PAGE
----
Tag Archives: penny-pinch

Growing Vitamin C…Growing Roses For Your Health

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     In order to growing food frugally, it’s important to think about how much the inputs are costing you versus the benefits you are receiving.  For me, the cost/benefit ratio of buying organic food in a supermarket has never been high enough to justify doing so.

 

     Among the investments I’m making this year to the edible landscaping are old fashioned roses that have the added benefit of producing hips.  Rose hips were used in England during world war II as a source of vitamin C.  Oranges and lemons were difficult to find or afford during the war years. I’ve read that boy scouts were asked by the government to collected rose hips to be made into a syrup which was bottled and used medicinally.

 

     The current recommended daily allowance of Vitamin C for men is 90 mg per day and for women: 75 mg per day.  Your body can’t store vitamin C so it’s important to ingest some every day.  According to the NYTimes, this important vitamin is needed :

 

… to form collagen, an important protein used to make skin, scar tissue, tendons, ligaments, and blood vessels. Vitamin C is essential for the healing of wounds, and for the repair and maintenance of cartilage, bones, and teeth.     

 

     I’m looking at ordering “Dortmund” or “Hansa” roses to scramble up my trellis and shade my house in the summer.  Their rose hips, with between 1700 to 2000 mgs.of vitamin C, outpace  citrus fruits in terms of vitamin C production. Hips also contain vitamins A, D and E, anti-oxidents and flavinoids.

 

     Here is some further information from the American Rose Society regarding the healthful hips:

 

“Fresh hips from R. canina were used as a diuretic, as a coolant, and a mild astringent. Both leaves and hips were used for infusions or tea. The hips from R. pomifera were made into preserves and also into a drink. It was very popular in certain areas of Austria and Bavaria. R. roxburghii hips were used by the Chinese to aid against indigestion and the Ainu in Japan ate the hips of R. rugosa.”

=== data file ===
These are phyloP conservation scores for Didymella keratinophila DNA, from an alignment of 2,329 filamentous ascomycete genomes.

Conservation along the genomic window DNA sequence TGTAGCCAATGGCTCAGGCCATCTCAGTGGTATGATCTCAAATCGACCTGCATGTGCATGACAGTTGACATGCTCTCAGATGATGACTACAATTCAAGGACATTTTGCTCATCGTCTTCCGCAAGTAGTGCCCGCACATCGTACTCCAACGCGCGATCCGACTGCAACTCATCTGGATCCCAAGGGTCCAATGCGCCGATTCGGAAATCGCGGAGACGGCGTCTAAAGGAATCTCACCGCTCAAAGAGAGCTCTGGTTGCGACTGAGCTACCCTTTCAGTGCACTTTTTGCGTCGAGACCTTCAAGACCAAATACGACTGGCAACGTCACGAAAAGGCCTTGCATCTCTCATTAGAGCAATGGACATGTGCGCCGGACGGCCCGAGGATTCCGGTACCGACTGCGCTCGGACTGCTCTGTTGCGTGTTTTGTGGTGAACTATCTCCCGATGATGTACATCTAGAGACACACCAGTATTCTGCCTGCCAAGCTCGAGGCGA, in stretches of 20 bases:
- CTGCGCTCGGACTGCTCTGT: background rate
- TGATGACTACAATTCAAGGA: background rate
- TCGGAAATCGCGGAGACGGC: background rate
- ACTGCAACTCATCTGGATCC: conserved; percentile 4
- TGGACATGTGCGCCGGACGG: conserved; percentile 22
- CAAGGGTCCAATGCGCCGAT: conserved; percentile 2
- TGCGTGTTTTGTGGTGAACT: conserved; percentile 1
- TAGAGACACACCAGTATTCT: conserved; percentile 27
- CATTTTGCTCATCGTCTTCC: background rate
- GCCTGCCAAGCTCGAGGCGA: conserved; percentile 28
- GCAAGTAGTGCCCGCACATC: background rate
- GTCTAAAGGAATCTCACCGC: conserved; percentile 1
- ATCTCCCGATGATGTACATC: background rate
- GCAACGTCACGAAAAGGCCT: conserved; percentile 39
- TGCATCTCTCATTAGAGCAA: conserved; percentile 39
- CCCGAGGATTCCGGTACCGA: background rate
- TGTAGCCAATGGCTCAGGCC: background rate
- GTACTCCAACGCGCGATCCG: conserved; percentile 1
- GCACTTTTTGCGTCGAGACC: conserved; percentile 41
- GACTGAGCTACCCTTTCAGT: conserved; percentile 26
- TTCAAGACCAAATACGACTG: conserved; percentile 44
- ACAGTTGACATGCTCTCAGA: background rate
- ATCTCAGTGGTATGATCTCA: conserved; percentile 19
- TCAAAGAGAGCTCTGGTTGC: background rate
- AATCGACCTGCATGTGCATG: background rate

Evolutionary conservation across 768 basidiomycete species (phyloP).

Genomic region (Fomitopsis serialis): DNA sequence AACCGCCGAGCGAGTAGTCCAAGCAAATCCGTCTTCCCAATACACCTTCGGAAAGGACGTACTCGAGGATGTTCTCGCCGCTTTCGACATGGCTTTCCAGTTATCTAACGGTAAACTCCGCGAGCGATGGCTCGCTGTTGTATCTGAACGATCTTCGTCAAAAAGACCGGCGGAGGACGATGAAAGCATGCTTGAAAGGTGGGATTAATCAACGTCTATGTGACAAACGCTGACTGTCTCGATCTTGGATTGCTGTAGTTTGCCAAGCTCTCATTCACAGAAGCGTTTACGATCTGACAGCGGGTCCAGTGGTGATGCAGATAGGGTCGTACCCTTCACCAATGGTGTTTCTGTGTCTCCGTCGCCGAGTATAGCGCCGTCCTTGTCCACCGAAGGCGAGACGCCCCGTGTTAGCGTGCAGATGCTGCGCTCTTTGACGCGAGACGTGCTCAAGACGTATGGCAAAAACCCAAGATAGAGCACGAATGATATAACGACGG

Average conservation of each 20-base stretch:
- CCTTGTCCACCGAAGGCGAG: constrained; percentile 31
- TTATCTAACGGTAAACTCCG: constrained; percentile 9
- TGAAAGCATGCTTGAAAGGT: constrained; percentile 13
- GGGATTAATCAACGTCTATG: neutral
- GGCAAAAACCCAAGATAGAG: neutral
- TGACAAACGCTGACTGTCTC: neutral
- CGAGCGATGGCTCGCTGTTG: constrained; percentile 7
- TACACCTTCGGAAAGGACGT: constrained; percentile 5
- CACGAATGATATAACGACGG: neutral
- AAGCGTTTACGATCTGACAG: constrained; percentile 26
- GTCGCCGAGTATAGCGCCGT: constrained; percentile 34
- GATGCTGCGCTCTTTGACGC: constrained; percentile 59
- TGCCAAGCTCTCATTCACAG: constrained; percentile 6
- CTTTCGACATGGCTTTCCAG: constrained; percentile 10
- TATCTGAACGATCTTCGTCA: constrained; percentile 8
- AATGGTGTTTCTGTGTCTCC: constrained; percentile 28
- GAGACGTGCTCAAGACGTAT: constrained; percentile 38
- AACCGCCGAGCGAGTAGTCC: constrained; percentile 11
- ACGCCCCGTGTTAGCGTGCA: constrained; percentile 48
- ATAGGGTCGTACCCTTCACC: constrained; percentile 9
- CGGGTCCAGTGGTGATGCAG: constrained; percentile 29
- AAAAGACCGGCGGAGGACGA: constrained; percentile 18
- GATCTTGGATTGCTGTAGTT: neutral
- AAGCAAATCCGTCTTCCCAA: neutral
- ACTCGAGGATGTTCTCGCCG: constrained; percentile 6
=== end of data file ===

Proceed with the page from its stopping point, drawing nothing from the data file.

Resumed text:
My plan is to use the hips in tea in the winter to give us a boost in vitamin C—thus keeping us healthier and keeping us warmer while we set our thermostat lower.

 

     If you try this at home: please remember to check that harmful sprays were not used on the roses. Since I garden organically, this is not a problem.

 

     In sum, I hope to have most of our nutritional needs provided for on the property before we retire. That’s my little bit of insurance and reassurance come what may. One of the best ways to be frugal is to be healthy.

 

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Filed under budget, cheap, cooking, debt, frugal living, Frugality, gardening, home remedy, penny pinching, personal finance, Recipes, saving, tightwad

Find a Penny..

     You should have guessed by now that I’m the kind of person who picks up every penny I see on the ground. And from the last post, you should know that I accept any and all things people are getting rid of. If I can’t use it, I find someone who can or donate it to goodwill where the donation keeps on giving.

     The other day I’d found a dime on the floor while running to the office during my planning period. I held it up to the Janitor (a fellow frugalist) and he said, Big deal! I pick up all kinds of money all day long in these hallways.  Kids are notorious for not paying attention to what falls out of their pockets.